Starship Technologies, launched by some of the co-founders of Skype, is beginning live trials of a six-wheeled delivery robot. The ‘bot, which still lacks a catchy name, has already undergone technical trials, but now it will be delivering packages to real customers in real cities.
The robot will be working in five cities across the U.K., Germany, and Switzerland, variously delivering food and parcels for partner companies Hermes and Pronto. To get a Starship delivery, you order using an app, and tell the service a time when you’ll be home. The robot is then sent to trundle out to your door. It finds its own way there, but human operators monitor the bots as well.
The robots can carry a food delivery, a few bags of groceries, or small to medium sized parcels, and they have a range of a few of miles. The idea is that they operate out of a local delivery depot and run directly back and forth to their delivery destinations.
It’s telling that the promo video for the self-driving deliverybot is set in a gated community, because that’s about the only place something like this would work. The popular alternative of flying drone deliveries might have its own logistical problems, but at least bot-jacking won’t be one of them. Set down a Starship deliverybot in the center of your average U.K. city and it’ll be gone before it makes its first delivery. Yet despite this, the Starship robots have run 5,000 test miles without incident, navigating around pedestrians, traffic, and other hazards before finally arriving at your door. And initially, the bots will not run in super-dense city centers, because they just can’t handle it. Instead, they’ll work in quieter cities, or the suburbs.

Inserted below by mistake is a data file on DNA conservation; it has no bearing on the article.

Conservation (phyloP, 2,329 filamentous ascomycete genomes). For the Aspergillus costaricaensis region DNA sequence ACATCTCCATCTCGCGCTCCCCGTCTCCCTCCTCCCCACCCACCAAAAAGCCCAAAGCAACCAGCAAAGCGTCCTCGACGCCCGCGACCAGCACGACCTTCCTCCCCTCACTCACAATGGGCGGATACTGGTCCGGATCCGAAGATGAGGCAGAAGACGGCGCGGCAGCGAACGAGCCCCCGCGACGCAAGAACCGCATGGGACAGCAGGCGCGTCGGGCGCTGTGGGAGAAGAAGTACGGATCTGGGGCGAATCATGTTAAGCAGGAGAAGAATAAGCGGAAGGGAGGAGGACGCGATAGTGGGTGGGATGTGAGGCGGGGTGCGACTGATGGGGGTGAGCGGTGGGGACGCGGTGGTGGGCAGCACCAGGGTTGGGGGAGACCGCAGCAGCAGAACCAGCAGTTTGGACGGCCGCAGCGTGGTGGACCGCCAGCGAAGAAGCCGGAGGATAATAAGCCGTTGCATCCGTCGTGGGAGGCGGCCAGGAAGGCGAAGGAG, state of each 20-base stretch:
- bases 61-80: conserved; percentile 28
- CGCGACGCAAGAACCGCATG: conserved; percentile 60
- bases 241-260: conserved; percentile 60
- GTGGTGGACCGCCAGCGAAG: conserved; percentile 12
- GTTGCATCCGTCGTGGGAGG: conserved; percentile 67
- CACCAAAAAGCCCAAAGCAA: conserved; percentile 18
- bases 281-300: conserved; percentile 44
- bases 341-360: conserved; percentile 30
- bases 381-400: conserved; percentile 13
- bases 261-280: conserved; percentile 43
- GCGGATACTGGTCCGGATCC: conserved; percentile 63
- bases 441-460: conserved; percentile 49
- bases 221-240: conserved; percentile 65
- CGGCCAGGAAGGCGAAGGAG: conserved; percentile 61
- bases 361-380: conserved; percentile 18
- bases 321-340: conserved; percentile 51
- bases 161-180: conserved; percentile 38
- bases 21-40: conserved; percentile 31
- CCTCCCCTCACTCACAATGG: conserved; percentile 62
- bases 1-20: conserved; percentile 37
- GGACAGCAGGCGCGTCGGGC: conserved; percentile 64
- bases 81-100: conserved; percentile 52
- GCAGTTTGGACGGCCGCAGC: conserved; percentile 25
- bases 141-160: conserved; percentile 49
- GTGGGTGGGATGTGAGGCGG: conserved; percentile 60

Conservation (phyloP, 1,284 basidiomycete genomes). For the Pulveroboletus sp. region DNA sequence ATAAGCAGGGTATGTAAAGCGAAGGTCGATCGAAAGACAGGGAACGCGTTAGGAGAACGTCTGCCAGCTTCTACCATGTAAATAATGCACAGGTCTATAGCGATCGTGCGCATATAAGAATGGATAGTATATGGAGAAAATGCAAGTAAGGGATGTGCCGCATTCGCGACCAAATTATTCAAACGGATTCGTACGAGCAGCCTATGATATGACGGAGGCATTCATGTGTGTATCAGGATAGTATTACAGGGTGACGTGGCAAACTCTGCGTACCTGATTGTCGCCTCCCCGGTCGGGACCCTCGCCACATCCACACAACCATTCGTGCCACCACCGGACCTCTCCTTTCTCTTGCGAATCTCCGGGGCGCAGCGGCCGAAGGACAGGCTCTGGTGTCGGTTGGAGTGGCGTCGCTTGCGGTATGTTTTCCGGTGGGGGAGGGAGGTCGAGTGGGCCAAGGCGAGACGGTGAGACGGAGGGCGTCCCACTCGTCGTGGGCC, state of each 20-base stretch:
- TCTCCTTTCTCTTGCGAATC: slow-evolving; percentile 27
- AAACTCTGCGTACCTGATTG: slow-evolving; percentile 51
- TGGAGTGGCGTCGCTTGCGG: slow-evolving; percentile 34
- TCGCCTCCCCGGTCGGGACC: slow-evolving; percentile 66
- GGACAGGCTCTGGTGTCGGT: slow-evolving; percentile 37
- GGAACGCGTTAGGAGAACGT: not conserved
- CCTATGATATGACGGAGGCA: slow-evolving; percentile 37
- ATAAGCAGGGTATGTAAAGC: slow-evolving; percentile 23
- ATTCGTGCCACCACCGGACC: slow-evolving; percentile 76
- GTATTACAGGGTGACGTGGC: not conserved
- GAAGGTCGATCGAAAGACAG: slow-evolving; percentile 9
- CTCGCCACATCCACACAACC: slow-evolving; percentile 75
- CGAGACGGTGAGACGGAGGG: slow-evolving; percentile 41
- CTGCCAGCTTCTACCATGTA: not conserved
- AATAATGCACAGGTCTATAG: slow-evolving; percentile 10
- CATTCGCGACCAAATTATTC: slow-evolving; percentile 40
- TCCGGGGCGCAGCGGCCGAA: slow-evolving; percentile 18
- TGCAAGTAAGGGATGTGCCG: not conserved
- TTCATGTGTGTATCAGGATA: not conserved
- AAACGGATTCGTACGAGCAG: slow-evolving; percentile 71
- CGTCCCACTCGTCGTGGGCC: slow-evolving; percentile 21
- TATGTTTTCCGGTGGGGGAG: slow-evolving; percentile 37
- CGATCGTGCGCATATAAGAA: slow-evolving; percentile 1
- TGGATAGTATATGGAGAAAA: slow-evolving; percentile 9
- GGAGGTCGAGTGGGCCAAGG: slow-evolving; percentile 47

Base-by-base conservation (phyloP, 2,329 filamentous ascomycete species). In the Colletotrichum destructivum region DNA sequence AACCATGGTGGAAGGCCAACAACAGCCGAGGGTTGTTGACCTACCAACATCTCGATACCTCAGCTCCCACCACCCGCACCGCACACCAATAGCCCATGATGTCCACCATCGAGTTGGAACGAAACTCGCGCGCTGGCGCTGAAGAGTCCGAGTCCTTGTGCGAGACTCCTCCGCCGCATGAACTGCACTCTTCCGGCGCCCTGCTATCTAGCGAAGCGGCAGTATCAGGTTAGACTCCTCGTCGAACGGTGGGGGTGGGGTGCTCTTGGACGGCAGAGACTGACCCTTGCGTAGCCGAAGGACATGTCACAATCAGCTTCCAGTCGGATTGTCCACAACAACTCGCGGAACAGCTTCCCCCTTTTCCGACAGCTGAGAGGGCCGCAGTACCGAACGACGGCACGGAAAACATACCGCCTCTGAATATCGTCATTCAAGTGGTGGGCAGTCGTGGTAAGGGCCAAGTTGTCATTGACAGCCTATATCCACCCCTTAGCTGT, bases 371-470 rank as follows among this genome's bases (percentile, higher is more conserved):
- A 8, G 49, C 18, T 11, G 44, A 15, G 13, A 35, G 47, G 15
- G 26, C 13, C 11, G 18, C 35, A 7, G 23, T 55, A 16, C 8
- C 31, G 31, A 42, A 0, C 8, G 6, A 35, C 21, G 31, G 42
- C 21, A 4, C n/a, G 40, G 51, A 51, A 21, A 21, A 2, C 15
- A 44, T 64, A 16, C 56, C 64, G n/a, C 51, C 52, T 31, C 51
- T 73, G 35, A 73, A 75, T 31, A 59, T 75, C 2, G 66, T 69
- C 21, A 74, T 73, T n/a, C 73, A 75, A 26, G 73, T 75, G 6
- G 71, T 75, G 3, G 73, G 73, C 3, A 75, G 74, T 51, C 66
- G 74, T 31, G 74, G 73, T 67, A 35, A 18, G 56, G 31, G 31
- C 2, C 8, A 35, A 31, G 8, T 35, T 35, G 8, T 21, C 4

These problems will be overcome, because there’s a lot in it for delivery companies. "Nobody likes to spend hours waiting for the courier just to have a parcel delivered," Hermes Germany CEO Frank Rausch said in a press release. "Therefore, individually scheduled delivery services will become increasingly important within the next years."
Just about the most expensive part of getting a package to its addressee is the final leg, where a human has to hand-deliver every package to another human, often when that second human isn’t at home. Ukraine’s postal drones, which fly out to the customer and lower their packages on a 50-foot cable, cost only $0.15 per delivery to run. This, not the convenience to the customer, is the real reason drone and robot deliveries are so hot right now.
Starship isn’t a delivery company, and so it plans to contract out its robots, kind of how a pizza chain could rent itself a fleet of delivery bicycles. So in the future, you could order a Domino’s pizza, or a bag of groceries from the local bodega, and it would be brought to your door by a branded ‘bot. And it might be a money saver for you too, as you’ll never have to tip.
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